Cinematographer Hemant Chaturvedi presents viewers with tensely poised images; a blend of subdued, calamitous connotations evoking a film noir feel, in which the uncertainty, apprehension and fear experienced by the characters feels palpable. Chaturvedi is very careful to punctuate moments with facial expressions. A particularly telling piece of thoughtful composition emerges when a resort model is displayed in Abbaji’s courtyard. The happy faces of various characters contrast with the cold stare of Nimmi; the scheming expression on Maqbool’s face is composed with such alacrity that it foreshadow dramatic conflict. The night-time setting has a brooding atmosphere, with dots of street lamps piercing the darkness of the city, perfectly representing the sinister and deceptive world of crime. At the same time, an exterior musical sequence featuring the song “Rone do” is lighted in a manner that complements the lyrics and Nimmi’s interactions with Maqbool. This scene evokes a romantic vibe and provides a momentary respite from the inherent drama. Also, the interior locations are shot with spatial precision and detail the character choreography with such fervor that it illustrates their psychological states. As the film nears its climax, the image of an emotionally shattered Maqbool and Nimmi, reflected in a mirror, disquietingly and meaningfully conveys the cracking of their restrained demeanors. Through the feeling of paranoia, Bhardwaj wants the viewers to empathize with the plight of these two vilified creatures.
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Bhardwaj and editor Aarif Sheikh proceed at a quiet and measured tempo to maintain the lucidity of Maqbool’s structure. The filmmaker is not interested in supercharging the dramatic moments and lets each scene unfold evenly. Whether it’s an action or chase sequence, a musical or emotionally charged moment, the narrative follows a brisk progression. In addition, the haunting and towering raw performances from the primary cast bring sheer energy and dramatic vehemence to the film, which makes Maqbool one of the more tastefully formed Bollywood dramas of the early 2000s.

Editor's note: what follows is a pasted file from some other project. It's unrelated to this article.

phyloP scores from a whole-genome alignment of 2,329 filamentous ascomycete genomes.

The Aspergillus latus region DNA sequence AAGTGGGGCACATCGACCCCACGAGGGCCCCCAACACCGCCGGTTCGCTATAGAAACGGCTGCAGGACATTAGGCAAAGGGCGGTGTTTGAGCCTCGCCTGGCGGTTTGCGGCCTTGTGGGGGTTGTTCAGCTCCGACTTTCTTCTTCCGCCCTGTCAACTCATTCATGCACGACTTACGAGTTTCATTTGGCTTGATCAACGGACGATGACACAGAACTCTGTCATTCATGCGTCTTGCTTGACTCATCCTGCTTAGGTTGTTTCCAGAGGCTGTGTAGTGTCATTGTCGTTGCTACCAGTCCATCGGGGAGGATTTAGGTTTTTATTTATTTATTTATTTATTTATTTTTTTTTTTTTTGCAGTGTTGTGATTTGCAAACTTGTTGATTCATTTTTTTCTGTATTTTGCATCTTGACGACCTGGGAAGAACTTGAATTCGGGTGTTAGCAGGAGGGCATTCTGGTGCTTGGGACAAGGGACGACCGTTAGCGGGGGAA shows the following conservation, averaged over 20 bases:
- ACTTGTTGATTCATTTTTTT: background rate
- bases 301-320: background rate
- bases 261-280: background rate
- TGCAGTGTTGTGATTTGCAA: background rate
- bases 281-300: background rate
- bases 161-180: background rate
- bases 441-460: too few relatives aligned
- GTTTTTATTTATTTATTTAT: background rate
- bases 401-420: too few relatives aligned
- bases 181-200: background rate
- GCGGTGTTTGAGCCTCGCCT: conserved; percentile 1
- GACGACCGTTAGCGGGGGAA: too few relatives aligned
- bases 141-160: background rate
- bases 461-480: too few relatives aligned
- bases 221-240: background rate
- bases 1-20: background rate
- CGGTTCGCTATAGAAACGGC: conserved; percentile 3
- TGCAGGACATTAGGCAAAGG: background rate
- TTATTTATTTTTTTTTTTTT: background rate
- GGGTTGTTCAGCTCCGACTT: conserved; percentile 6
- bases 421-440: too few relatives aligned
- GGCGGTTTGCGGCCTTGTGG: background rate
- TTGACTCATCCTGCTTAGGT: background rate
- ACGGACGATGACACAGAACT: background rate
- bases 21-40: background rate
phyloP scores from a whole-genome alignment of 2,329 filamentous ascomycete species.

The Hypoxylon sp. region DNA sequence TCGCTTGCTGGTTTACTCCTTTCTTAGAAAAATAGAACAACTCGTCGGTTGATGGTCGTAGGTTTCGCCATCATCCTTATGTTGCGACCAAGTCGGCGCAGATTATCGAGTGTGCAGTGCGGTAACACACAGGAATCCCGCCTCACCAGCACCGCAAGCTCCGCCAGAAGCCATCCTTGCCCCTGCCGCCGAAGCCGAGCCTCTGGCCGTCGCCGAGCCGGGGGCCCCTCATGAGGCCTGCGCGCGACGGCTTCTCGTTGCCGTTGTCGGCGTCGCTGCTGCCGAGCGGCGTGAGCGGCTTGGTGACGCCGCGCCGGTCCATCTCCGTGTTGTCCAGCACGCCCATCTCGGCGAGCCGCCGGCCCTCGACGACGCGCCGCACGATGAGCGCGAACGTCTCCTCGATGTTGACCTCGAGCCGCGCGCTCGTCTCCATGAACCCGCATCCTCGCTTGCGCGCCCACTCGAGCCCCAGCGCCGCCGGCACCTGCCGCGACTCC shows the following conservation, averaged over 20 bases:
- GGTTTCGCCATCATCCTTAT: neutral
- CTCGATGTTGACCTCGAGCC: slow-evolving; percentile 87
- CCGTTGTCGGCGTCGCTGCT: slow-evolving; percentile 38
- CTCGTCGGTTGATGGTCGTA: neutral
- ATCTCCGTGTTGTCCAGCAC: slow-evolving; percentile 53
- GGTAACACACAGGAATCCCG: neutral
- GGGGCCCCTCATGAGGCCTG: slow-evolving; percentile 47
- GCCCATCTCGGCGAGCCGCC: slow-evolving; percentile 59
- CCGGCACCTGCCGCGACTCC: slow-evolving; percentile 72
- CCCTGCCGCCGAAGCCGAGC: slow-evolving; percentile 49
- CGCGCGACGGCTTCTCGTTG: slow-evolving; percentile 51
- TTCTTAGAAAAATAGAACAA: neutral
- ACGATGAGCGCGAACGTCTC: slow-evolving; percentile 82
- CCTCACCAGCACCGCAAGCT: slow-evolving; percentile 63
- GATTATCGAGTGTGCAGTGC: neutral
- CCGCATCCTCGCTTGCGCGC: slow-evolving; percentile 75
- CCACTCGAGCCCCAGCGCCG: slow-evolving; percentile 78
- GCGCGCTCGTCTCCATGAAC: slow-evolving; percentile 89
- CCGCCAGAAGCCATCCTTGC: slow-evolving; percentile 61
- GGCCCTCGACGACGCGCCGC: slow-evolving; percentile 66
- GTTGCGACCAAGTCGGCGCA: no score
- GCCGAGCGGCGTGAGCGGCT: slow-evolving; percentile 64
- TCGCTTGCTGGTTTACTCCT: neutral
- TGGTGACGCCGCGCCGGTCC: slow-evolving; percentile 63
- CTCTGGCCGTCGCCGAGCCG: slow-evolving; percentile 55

Maqbool leaves the audience with that extraordinary feeling only a few Hindi films have the ability to achieve — it’s both profoundly satisfying and artistically existential. The dreadful sadness that descends on the operatic film during the final moments creates a euphoric feeling with an overwhelming sense of loss. The viewing experience manifests a sign of courage, conviction and faith via the enthusiasm of a filmmaker with perceptive integrity.
Dipankar Sarkar (@Dipankar_Tezpur) is a graduate in film editing from the Film and Television Institute of India and currently based in Mumbai. As a freelancer, he frequently contributes to various Indian publications on cinema-related topics.